Mental (psyche) and physical (soma) trauma are ever-present risks in combat, yet stigma persists, especially in relation to challenges to psychological well-being. Is it any surprise that stigma continues, despite all the advances the field of medicine has made in understanding and treating PTSD and other mental illnesses, among troops as well as civilians? No, it doesn’t surprise me – not when anyone with any kind of special need is labeled a snowflake. Not when a man can say “I like people who weren’t captured” in reference to a POW, insult a Gold Star family, mock a disabled reporter, fire someone for being “crazy” despite laws against such discrimination, and still – to everyone’s surprise – be elected president.

Mural at the current location of the National Museum of Health and Medicine

Mural at the current location of the National Museum of Health and Medicine

Nor should there be any surprise, in this climate, any time someone chooses not to share their struggles with trauma or mental illness, to keep such struggles bottled up.

According to art therapist Melissa Walker, who spoke at NMHM in 2016, one of the benefits of art therapy is that “We see their affects change, as well as their ability to be open with their providers, families, and each other” – that is, improving not only the condition itself but also the ability of opening up about the condition. Some of the masks that service members made as part of the therapy program with Walker were on exhibit at the museum at the time.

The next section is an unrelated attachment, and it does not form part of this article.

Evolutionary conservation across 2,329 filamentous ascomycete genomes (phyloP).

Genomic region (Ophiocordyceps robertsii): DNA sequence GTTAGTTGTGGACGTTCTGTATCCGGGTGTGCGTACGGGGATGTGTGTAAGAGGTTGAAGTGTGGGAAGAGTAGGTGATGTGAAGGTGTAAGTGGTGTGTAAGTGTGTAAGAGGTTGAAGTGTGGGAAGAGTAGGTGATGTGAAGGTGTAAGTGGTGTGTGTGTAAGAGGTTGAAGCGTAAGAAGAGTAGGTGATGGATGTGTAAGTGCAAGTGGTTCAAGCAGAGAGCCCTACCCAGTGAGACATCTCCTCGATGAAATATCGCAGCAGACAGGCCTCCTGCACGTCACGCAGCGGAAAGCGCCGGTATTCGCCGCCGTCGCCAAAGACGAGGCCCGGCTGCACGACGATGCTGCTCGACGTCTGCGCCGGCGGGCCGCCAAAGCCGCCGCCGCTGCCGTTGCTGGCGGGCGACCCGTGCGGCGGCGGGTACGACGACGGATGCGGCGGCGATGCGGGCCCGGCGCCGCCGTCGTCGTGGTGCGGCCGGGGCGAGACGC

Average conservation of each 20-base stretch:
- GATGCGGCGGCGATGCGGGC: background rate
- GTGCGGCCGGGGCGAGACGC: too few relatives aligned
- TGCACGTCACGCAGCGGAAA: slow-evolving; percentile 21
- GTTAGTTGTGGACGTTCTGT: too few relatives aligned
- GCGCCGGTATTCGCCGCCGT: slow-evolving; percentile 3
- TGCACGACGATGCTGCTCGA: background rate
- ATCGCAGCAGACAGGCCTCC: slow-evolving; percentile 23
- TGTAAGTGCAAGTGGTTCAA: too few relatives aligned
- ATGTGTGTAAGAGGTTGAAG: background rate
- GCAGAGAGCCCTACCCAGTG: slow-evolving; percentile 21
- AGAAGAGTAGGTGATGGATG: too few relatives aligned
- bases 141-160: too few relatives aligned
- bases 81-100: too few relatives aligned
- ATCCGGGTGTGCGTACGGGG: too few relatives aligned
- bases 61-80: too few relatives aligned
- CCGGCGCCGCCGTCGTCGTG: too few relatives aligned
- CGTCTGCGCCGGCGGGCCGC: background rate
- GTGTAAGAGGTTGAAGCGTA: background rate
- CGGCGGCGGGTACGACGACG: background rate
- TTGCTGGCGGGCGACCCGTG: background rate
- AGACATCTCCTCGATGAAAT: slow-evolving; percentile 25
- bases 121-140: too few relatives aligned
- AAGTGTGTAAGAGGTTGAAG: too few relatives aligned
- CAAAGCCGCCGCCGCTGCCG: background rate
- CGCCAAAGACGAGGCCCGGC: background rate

At the former location of NMHM, I took a photo of a quote on the wall from Calvin Coolidge (the 30th president of the United States, who died on this day in 1933): “The nation which forgets its defenders will be itself forgotten.” Though the museum has moved from DC to Maryland, from near Takoma to near Forest Glen, there is (unsurprising) continuity in the themes and content, including exhibits that reflect this quote by highlighting the uphill healing process faced by service members after injury and trauma.

Takoma is on the Red Line.

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Happy Holidays + 2018 Reading Challenge

Whatever you celebrate, I hope that you had a wonderful and peaceful holiday, and that you got lots of socks for gifts.

Today I was thinking about structure and how it can be both limiting and, somehow, liberating. A conversation on Facebook about children picking up on rigid gender roles delved into the negative aspects of categorization. But although humans are very often too complicated to fit neatly into categories, classifying things in the world helps us make sense of it. And that is how we ended up with phyla of animals and schools of art and the Dewey Decimal System.

Structure can provide a framework in a random and dangerous world, and in a chaotic brain like mine. We will celebrate the same holiday with these same traditions at the same time every year. I will visit a new museum every week. I will write blog posts around monthly themes. I will eventually write about every Metro station.